OPINION: Mass emigration story should be told on Foyleside

Derry's poor record on highlighting the beauty and history of the River Foyle, seems set to continue following the recent announcement of the new development plan for Fort George by the Department  for Communities.
Derry's poor record on highlighting the beauty and history of the River Foyle, seems set to continue following the recent announcement of the new development plan for Fort George by the Department for Communities.

Congratulations to Declan Hasson for focusing in his ‘Business Matters’ column in Tuesday’s ‘Journal,’ on the Fort George development plan.

As Declan explained, the proposal approved by the Department for Communities, is for a new health treatment centre on the river front.

Yet it should be noted that such a development could be located in a variety of other locations on the city side of Derry.

As Fort George is, arguably, the city’s most strategically important development site, this decision is, on the face of it, bizarre and stupid. Perhaps the Department for Communities could accept the need as a public body for democratic accountability and provide the reasons – in detail.

Surely, this riverside site should be used for something that adds real value to the city in terms of tourism offer and economic opportunity.

For example, one of the alternative proposals is for it to be a visitorcentre that shows off the city’s history as a place of embarkation for literally millions of Irish people, leaving their homeland for America, Australia and elsewhere. Surely that warrants more than a footnote in history books? A major embarkation visitor centre would potentially be Derry’s equivalent of Belfast’s Titanic Museum.

Similarly, a high quality visitor attraction on the Foyle could unlock a range of other facilities for tourists and local people along the river.

Our river is badly underused and much of our city’s unique history is ignored.

Too little is said or done about Derry’s location as an embarkation port for generations of Irish people; its key role in the Second World War’s Battle of the Atlantic and, even, the Siege.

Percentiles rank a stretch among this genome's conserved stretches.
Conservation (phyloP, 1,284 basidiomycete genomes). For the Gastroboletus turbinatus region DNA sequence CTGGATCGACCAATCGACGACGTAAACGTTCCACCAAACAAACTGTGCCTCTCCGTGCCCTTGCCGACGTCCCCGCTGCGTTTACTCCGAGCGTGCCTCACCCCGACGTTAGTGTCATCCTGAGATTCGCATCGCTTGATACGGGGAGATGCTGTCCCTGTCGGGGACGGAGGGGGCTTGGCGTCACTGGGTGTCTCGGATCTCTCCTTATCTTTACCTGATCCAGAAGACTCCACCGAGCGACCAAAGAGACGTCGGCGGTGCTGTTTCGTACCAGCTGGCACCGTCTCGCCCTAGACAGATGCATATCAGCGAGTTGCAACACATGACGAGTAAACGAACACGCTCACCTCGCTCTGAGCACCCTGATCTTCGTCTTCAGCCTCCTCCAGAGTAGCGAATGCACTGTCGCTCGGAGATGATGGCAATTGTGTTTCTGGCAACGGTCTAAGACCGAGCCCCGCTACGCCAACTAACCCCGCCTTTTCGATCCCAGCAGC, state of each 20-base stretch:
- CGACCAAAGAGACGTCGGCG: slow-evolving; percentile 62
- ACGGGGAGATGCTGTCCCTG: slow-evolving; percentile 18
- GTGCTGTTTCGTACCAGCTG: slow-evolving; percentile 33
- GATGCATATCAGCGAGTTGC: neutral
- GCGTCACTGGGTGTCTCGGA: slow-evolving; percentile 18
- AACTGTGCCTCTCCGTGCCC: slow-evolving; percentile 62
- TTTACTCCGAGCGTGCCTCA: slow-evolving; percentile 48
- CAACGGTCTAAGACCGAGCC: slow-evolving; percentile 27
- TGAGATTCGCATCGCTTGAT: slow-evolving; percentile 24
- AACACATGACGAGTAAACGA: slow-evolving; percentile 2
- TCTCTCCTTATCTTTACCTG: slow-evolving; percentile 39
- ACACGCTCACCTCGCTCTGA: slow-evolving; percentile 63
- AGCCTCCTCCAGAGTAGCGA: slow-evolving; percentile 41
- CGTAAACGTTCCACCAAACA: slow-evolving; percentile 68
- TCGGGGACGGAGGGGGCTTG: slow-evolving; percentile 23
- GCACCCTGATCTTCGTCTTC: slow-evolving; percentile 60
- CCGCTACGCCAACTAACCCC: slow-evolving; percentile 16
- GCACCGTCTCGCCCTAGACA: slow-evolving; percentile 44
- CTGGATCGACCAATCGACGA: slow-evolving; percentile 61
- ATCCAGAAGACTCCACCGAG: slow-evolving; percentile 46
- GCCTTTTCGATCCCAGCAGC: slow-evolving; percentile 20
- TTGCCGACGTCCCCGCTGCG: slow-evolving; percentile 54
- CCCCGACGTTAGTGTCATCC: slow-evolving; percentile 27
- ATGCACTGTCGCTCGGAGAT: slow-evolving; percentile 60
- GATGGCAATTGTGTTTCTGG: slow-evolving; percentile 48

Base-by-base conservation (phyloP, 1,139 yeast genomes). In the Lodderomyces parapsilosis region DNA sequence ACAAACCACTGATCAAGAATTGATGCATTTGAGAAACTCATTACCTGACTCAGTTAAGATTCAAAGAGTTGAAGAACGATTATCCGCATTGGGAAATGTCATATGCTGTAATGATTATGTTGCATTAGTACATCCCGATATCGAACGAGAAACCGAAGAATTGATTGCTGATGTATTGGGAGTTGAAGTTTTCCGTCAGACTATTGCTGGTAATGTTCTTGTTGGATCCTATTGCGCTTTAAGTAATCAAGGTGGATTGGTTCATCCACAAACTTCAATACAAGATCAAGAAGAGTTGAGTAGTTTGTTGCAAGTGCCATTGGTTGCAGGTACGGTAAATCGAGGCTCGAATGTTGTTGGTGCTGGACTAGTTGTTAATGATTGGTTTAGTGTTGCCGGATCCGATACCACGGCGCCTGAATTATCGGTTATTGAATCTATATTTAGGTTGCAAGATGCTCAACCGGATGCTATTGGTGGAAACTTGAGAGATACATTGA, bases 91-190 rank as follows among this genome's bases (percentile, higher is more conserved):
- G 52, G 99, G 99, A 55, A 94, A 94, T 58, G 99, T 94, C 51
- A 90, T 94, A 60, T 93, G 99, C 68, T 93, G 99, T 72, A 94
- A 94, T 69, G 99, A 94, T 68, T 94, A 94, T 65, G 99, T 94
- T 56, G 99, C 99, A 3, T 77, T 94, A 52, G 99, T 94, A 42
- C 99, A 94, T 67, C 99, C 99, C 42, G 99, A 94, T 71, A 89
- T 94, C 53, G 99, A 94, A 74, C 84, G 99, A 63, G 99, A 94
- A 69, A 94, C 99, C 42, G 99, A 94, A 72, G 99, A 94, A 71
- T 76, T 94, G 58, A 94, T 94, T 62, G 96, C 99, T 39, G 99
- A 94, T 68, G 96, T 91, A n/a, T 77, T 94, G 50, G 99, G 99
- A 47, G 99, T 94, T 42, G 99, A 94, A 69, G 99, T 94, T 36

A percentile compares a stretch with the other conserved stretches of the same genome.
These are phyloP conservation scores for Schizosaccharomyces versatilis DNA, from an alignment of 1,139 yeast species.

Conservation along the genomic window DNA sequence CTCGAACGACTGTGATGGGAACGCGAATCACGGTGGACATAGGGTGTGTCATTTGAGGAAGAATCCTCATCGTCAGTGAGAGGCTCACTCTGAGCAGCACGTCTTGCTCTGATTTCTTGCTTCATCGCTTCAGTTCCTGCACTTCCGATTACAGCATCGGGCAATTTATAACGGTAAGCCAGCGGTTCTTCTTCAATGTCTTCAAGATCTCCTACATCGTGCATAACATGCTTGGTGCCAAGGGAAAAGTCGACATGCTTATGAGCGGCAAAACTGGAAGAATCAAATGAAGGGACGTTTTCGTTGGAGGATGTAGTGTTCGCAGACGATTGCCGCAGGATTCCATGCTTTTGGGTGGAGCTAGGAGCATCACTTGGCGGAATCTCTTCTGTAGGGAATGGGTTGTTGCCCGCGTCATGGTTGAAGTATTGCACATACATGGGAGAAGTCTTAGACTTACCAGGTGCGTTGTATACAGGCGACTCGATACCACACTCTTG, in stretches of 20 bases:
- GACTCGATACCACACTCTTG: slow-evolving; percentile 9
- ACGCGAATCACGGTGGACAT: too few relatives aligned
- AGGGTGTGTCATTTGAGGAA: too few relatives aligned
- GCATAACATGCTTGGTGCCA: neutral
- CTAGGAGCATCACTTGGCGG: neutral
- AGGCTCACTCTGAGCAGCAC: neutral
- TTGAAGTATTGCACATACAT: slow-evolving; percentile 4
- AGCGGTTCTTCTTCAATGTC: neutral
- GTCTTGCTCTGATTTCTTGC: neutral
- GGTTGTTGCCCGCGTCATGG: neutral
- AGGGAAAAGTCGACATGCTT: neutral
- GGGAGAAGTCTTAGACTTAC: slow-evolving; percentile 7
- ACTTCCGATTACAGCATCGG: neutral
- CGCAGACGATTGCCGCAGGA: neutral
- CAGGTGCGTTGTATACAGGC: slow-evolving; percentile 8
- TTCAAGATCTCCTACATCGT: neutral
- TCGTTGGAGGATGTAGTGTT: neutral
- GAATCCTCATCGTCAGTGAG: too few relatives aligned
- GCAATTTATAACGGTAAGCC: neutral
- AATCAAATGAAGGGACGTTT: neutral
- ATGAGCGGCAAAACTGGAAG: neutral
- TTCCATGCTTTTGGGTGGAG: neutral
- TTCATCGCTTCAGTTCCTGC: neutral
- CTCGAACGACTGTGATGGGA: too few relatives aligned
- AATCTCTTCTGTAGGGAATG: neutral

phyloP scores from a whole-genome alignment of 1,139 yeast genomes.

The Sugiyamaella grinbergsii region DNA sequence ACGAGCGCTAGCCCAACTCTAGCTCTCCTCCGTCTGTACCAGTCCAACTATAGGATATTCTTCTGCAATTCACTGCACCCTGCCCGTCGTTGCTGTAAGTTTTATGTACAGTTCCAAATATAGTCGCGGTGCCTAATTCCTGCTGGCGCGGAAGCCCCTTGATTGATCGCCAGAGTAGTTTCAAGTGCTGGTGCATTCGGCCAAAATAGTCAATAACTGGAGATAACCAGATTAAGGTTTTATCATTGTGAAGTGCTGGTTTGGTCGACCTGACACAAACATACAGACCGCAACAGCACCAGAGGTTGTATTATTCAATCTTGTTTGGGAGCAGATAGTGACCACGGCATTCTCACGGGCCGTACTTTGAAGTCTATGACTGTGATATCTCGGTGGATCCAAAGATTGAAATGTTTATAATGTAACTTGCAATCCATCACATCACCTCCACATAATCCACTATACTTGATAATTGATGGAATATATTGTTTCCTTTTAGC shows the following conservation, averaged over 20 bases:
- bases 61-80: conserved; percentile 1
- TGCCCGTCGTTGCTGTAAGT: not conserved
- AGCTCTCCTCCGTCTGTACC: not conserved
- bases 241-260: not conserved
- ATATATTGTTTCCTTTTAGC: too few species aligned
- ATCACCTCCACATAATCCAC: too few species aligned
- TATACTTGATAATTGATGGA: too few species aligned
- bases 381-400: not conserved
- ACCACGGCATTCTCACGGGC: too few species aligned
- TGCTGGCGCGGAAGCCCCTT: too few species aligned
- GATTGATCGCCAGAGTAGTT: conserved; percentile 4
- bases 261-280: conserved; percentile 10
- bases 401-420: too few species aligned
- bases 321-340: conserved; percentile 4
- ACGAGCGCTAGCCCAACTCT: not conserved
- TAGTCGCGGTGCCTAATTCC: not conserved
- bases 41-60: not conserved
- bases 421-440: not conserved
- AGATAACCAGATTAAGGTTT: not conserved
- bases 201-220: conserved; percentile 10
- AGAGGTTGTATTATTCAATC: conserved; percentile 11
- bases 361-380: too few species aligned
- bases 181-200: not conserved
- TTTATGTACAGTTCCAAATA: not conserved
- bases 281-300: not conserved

It is almost as if too many Northern Ireland decision-makers are indifferent to the welfare and disparity of the city and region. If so, it shows that history is being constantly repeated.

Perhaps the Department for Communities has sound reasons for rejecting scheme proposals that would enhance the city and region’s tourism industry, generating significant income and extra jobs. Of course, the health treatment centre will also create jobs and services – but would these not be better located in another setting?

Derry has a poor record of making the best of its most important geographical resource – the River Foyle.

And the Department for Communities, in its previous guise as the Department for Social Development, has a poor record in doing right by the city. After all, DSD’s restrictions on the activities of the former Ilex urban regeneration company was a significant factor in it failing to achieve what was expected of it.

A public conversation, along with public accountability, should now take place. Perhaps it is not too later for the decision on the future use of Fort George to be reconsidered. And perhaps if the regeneration powers were transferred to Derry City and Strabane Council, as had been intended, a better decision would have already been made.

It is time for Derry City and Strabane Council to have full regeneration powers. And the city as a whole to have a proper debate on our future and how to create prosperity that benefits far more people